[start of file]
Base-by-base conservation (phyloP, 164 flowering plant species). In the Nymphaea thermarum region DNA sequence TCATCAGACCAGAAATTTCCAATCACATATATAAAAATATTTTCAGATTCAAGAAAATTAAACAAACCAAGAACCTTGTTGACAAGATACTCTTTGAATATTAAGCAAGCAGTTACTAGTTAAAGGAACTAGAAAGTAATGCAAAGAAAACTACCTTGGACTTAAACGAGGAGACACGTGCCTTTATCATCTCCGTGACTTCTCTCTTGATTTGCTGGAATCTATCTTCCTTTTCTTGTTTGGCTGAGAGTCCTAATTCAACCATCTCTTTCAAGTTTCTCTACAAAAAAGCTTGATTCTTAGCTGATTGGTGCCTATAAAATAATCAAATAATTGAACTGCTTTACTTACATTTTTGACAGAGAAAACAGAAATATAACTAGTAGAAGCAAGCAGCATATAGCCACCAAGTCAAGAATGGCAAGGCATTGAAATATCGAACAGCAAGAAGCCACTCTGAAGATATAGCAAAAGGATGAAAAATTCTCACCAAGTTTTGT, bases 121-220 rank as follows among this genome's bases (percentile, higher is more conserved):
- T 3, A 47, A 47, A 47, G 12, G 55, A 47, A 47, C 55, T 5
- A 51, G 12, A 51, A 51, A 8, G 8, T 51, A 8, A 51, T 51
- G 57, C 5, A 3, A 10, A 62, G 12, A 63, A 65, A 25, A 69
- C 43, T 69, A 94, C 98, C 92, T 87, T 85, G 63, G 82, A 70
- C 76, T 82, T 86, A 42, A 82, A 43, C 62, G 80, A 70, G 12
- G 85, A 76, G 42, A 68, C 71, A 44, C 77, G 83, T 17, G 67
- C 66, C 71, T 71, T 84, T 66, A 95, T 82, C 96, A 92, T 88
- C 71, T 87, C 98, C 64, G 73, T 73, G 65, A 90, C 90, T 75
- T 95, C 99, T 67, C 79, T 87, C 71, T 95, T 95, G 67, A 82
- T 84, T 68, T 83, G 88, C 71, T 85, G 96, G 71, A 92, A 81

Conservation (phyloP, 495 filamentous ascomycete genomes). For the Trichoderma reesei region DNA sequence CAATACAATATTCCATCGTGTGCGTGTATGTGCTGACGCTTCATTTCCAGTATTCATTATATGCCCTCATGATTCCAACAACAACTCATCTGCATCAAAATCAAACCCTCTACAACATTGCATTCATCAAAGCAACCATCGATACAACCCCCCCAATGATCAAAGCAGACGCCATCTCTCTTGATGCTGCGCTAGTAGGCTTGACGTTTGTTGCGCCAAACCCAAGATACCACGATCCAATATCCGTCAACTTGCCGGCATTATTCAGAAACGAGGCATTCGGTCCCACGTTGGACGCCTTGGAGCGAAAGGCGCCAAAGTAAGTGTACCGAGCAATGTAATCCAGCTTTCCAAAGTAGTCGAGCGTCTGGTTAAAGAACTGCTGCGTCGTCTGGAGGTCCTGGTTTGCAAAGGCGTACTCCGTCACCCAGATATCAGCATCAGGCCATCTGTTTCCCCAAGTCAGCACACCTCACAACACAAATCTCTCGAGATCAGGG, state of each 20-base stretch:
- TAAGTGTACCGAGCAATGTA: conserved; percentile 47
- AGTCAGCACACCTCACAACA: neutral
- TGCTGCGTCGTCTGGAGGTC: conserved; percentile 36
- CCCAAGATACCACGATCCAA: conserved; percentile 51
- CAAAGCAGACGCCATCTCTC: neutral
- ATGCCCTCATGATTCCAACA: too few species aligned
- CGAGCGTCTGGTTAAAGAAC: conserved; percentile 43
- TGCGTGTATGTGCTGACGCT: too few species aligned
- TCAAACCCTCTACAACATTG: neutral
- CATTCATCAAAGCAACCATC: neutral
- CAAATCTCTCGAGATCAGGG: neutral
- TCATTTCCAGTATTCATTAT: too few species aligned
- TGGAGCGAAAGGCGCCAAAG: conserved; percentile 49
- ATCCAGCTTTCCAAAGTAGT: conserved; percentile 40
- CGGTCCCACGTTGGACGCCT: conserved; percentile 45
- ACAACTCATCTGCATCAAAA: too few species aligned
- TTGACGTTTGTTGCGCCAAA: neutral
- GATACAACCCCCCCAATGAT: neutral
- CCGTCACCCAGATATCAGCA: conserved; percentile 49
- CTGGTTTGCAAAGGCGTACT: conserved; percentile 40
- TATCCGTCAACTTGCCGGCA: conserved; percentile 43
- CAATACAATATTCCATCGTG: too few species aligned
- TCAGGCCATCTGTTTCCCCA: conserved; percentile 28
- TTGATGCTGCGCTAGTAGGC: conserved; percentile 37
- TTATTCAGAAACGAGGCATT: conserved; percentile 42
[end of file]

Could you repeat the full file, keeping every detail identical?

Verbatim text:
Base-by-base conservation (phyloP, 164 flowering plant species). In the Nymphaea thermarum region DNA sequence TCATCAGACCAGAAATTTCCAATCACATATATAAAAATATTTTCAGATTCAAGAAAATTAAACAAACCAAGAACCTTGTTGACAAGATACTCTTTGAATATTAAGCAAGCAGTTACTAGTTAAAGGAACTAGAAAGTAATGCAAAGAAAACTACCTTGGACTTAAACGAGGAGACACGTGCCTTTATCATCTCCGTGACTTCTCTCTTGATTTGCTGGAATCTATCTTCCTTTTCTTGTTTGGCTGAGAGTCCTAATTCAACCATCTCTTTCAAGTTTCTCTACAAAAAAGCTTGATTCTTAGCTGATTGGTGCCTATAAAATAATCAAATAATTGAACTGCTTTACTTACATTTTTGACAGAGAAAACAGAAATATAACTAGTAGAAGCAAGCAGCATATAGCCACCAAGTCAAGAATGGCAAGGCATTGAAATATCGAACAGCAAGAAGCCACTCTGAAGATATAGCAAAAGGATGAAAAATTCTCACCAAGTTTTGT, bases 121-220 rank as follows among this genome's bases (percentile, higher is more conserved):
- T 3, A 47, A 47, A 47, G 12, G 55, A 47, A 47, C 55, T 5
- A 51, G 12, A 51, A 51, A 8, G 8, T 51, A 8, A 51, T 51
- G 57, C 5, A 3, A 10, A 62, G 12, A 63, A 65, A 25, A 69
- C 43, T 69, A 94, C 98, C 92, T 87, T 85, G 63, G 82, A 70
- C 76, T 82, T 86, A 42, A 82, A 43, C 62, G 80, A 70, G 12
- G 85, A 76, G 42, A 68, C 71, A 44, C 77, G 83, T 17, G 67
- C 66, C 71, T 71, T 84, T 66, A 95, T 82, C 96, A 92, T 88
- C 71, T 87, C 98, C 64, G 73, T 73, G 65, A 90, C 90, T 75
- T 95, C 99, T 67, C 79, T 87, C 71, T 95, T 95, G 67, A 82
- T 84, T 68, T 83, G 88, C 71, T 85, G 96, G 71, A 92, A 81

Conservation (phyloP, 495 filamentous ascomycete genomes). For the Trichoderma reesei region DNA sequence CAATACAATATTCCATCGTGTGCGTGTATGTGCTGACGCTTCATTTCCAGTATTCATTATATGCCCTCATGATTCCAACAACAACTCATCTGCATCAAAATCAAACCCTCTACAACATTGCATTCATCAAAGCAACCATCGATACAACCCCCCCAATGATCAAAGCAGACGCCATCTCTCTTGATGCTGCGCTAGTAGGCTTGACGTTTGTTGCGCCAAACCCAAGATACCACGATCCAATATCCGTCAACTTGCCGGCATTATTCAGAAACGAGGCATTCGGTCCCACGTTGGACGCCTTGGAGCGAAAGGCGCCAAAGTAAGTGTACCGAGCAATGTAATCCAGCTTTCCAAAGTAGTCGAGCGTCTGGTTAAAGAACTGCTGCGTCGTCTGGAGGTCCTGGTTTGCAAAGGCGTACTCCGTCACCCAGATATCAGCATCAGGCCATCTGTTTCCCCAAGTCAGCACACCTCACAACACAAATCTCTCGAGATCAGGG, state of each 20-base stretch:
- TAAGTGTACCGAGCAATGTA: conserved; percentile 47
- AGTCAGCACACCTCACAACA: neutral
- TGCTGCGTCGTCTGGAGGTC: conserved; percentile 36
- CCCAAGATACCACGATCCAA: conserved; percentile 51
- CAAAGCAGACGCCATCTCTC: neutral
- ATGCCCTCATGATTCCAACA: too few species aligned
- CGAGCGTCTGGTTAAAGAAC: conserved; percentile 43
- TGCGTGTATGTGCTGACGCT: too few species aligned
- TCAAACCCTCTACAACATTG: neutral
- CATTCATCAAAGCAACCATC: neutral
- CAAATCTCTCGAGATCAGGG: neutral
- TCATTTCCAGTATTCATTAT: too few species aligned
- TGGAGCGAAAGGCGCCAAAG: conserved; percentile 49
- ATCCAGCTTTCCAAAGTAGT: conserved; percentile 40
- CGGTCCCACGTTGGACGCCT: conserved; percentile 45
- ACAACTCATCTGCATCAAAA: too few species aligned
- TTGACGTTTGTTGCGCCAAA: neutral
- GATACAACCCCCCCAATGAT: neutral
- CCGTCACCCAGATATCAGCA: conserved; percentile 49
- CTGGTTTGCAAAGGCGTACT: conserved; percentile 40
- TATCCGTCAACTTGCCGGCA: conserved; percentile 43
- CAATACAATATTCCATCGTG: too few species aligned
- TCAGGCCATCTGTTTCCCCA: conserved; percentile 28
- TTGATGCTGCGCTAGTAGGC: conserved; percentile 37
- TTATTCAGAAACGAGGCATT: conserved; percentile 42